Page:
The choice is yours about what type of apple you use but start with four to six medium apples cored, peeled, and cut into small pieces.
Place them into a medium-size pot on the stove and add 3/4 cup of water. Allow the water to begin boiling, then cover and cook the apples until they are soft, which will be about 15-20 minutes.
You can reduce the heat at this point to help prevent the pot from boiling dry. Once they are soft, you can turn them into apple puree using a food processor, blender, or potato masher. Of course, there’s nothing wrong with using a good old fashion fork either.
Oven Baked Apples
Another method is to bake the apples in the oven. Sometimes this method creates a more flavorful homemade baby food.
Another technique is to steam the apples until they are soft. The apples retain most of their nutrients with this method and will be very juicy.
The juiciness makes this method a great option because you probably won’t need to add additional water once they’re soft enough to puree.
Spice it Up a Bit
If your baby is enjoying plain homemade baby applesauce, you can start experimenting with your recipe.
Always use your judgment because every baby is different but start with 1/4 teaspoon of cinnamon. If you don’t think it’s a noticeable flavor, you can add more to match your taste preferences.
Other spices you might try are ginger, nutmeg, vanilla, or almond extract. Be creative in the kitchen, and you might find a new combination your baby loves!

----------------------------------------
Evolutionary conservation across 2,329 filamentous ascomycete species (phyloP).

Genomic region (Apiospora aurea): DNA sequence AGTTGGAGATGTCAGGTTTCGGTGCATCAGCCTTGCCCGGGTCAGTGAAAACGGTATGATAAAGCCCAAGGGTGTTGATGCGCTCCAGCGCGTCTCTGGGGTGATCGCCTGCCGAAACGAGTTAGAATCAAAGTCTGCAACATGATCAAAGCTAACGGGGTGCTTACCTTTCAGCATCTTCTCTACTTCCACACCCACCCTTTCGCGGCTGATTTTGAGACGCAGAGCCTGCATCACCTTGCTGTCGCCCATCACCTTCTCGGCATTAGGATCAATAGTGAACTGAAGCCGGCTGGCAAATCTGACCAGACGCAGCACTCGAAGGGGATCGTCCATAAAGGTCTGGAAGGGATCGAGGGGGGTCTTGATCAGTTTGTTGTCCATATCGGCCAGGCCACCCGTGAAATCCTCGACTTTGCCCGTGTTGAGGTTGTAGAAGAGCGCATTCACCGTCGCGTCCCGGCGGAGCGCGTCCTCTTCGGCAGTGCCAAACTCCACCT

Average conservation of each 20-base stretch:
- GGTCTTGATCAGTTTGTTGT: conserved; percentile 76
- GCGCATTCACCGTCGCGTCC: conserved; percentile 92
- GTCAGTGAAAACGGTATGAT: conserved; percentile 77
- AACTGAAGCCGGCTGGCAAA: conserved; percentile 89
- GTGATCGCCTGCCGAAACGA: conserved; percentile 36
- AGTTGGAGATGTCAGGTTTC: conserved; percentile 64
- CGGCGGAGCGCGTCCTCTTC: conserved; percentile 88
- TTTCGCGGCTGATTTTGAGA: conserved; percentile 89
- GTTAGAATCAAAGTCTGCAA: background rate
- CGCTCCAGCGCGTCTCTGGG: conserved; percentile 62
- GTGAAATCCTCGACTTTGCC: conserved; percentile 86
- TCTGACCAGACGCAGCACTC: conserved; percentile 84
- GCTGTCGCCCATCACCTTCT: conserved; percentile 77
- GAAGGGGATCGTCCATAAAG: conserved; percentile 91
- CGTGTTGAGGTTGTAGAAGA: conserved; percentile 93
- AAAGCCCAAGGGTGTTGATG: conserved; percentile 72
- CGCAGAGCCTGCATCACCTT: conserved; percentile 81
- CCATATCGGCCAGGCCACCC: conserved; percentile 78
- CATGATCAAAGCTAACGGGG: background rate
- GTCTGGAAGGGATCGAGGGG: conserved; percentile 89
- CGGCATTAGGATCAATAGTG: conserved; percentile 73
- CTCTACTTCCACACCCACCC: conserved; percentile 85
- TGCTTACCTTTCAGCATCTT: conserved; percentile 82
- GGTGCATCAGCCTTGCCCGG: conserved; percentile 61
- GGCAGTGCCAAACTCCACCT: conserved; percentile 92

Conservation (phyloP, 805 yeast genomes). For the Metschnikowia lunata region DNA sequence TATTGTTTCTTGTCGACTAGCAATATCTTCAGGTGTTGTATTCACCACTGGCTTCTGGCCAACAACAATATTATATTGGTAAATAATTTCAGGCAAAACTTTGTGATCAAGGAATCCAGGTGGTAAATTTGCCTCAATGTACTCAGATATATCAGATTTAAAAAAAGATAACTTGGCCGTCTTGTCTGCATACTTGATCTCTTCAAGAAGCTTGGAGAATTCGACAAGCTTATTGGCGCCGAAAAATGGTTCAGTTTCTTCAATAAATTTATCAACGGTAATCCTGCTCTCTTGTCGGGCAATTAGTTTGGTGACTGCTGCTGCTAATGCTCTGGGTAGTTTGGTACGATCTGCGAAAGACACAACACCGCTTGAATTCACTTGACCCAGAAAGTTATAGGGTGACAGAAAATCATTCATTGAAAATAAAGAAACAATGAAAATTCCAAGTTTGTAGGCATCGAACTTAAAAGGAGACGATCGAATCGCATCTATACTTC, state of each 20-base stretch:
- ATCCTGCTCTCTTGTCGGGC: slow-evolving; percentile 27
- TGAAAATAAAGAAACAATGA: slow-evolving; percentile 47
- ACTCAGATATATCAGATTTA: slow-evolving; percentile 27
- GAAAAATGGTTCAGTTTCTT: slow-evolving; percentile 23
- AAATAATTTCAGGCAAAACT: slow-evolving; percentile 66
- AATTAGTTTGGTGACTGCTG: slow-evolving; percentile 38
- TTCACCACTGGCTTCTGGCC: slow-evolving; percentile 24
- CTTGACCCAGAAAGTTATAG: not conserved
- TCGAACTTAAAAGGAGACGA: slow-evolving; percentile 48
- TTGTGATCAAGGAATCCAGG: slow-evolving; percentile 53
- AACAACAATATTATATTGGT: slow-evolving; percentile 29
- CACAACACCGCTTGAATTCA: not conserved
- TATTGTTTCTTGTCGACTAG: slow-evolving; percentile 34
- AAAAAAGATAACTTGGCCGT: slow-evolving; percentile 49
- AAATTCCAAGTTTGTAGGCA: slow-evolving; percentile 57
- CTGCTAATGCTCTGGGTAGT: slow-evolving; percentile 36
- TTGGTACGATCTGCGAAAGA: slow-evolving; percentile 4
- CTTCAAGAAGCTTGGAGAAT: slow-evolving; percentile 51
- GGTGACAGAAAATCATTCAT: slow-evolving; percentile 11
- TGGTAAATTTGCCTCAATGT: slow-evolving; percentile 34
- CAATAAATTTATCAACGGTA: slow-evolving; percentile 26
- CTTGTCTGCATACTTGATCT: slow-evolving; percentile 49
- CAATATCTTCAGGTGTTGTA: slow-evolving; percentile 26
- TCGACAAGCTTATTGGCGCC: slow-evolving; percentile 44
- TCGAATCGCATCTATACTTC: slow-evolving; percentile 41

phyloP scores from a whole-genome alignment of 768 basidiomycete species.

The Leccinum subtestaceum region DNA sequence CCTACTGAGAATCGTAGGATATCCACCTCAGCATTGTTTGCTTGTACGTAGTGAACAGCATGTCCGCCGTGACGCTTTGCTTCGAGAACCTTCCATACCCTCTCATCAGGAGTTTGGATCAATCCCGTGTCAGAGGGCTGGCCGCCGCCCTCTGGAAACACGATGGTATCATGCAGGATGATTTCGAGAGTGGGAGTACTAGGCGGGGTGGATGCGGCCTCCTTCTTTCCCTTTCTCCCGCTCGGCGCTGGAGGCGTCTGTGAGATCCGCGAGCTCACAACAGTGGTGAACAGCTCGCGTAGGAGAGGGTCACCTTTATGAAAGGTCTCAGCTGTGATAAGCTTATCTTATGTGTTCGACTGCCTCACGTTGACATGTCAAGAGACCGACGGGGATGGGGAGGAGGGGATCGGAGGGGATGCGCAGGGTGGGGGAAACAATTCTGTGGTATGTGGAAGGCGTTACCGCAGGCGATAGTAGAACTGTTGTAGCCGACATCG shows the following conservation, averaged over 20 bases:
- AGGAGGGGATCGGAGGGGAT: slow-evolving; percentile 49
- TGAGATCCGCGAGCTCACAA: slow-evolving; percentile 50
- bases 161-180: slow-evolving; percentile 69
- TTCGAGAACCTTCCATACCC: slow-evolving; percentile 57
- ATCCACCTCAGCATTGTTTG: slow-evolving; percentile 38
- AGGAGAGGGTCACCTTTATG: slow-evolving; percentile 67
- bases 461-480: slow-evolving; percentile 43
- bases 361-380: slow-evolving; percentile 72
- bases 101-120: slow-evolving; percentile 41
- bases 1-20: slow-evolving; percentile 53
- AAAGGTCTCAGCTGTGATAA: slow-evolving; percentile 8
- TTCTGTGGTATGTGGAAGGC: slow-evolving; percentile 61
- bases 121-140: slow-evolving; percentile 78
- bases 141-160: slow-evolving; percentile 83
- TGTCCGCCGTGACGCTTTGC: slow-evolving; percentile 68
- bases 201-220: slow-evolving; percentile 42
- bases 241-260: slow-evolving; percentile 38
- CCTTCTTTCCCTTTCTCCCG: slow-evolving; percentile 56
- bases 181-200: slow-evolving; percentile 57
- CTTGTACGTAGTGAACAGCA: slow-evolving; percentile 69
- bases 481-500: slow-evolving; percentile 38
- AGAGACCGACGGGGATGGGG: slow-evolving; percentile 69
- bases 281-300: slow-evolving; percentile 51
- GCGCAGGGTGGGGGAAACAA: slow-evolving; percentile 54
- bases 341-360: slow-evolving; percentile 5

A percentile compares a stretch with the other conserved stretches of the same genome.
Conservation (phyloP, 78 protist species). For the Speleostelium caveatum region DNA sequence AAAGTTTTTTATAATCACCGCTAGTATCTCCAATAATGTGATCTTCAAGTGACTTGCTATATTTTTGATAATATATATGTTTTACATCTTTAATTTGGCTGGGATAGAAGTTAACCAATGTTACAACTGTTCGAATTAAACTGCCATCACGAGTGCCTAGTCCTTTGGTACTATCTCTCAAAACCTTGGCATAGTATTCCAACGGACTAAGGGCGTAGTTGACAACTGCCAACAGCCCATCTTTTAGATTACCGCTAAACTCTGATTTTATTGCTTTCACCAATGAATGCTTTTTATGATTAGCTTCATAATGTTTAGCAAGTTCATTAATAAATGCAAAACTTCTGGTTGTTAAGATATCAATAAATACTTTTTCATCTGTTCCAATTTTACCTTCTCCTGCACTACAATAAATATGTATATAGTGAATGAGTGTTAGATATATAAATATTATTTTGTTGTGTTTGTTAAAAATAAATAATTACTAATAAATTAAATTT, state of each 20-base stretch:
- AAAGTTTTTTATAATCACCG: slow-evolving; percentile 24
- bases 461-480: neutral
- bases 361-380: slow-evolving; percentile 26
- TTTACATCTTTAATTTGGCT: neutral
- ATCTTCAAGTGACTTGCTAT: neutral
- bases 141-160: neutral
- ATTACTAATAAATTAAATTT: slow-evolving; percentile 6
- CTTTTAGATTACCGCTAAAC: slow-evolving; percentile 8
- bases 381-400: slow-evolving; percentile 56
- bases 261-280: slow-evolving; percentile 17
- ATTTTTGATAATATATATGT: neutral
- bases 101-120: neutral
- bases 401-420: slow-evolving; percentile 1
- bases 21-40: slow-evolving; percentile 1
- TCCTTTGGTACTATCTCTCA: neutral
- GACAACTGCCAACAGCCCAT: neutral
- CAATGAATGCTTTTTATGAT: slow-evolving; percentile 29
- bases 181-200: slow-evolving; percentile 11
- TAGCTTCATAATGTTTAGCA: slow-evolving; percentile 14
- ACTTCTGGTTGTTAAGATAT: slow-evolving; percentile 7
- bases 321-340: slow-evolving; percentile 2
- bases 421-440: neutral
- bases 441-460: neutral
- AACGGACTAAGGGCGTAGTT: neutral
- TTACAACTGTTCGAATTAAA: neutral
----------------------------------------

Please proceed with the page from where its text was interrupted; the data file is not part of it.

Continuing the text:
Fun Flavor Combinations
If you’re ready to take your recipe beyond spices and your baby is able, here are a few flavor combinations to try.
You can mix cereal in with the applesauce to give it a little more texture. Crush or grind some almonds, peanuts, or walnuts to help balance out the sweetness of applesauce.
Blending in other fruits will make strawberry, blueberry, pineapple, or mango combinations by pureeing them with the same method.
Other Homemade Baby Foods Purees
Once you’ve mastered applesauce, your world will open up for other homemade baby food options.
Butternut squash, sweet potatoes, avocados, and peaches are easily pureed, just like apples. Green beans, peas, and even broccoli will become soft enough to mash and serve to your little one.
Mixing carrots, pumpkin, and corn together creates a fall flavor profile that they are sure to enjoy. You could even mix vegetables in with the apple puree.
Apples and butternut squash pair well together and is a great way to introduce new vegetables to your child when they are ready.
Storing Fresh Baby Food
Now that you’ve got all of your freshly made baby food, what do you do with it? It will safely keep in the refrigerator for up to five days if it is in an air-tight container.
But if you make recipes in bulk, a simple solution for this is to freeze it. Once it has cooled completely, the pureed mixtures can be put into ice cube trays and placed in a freezer overnight.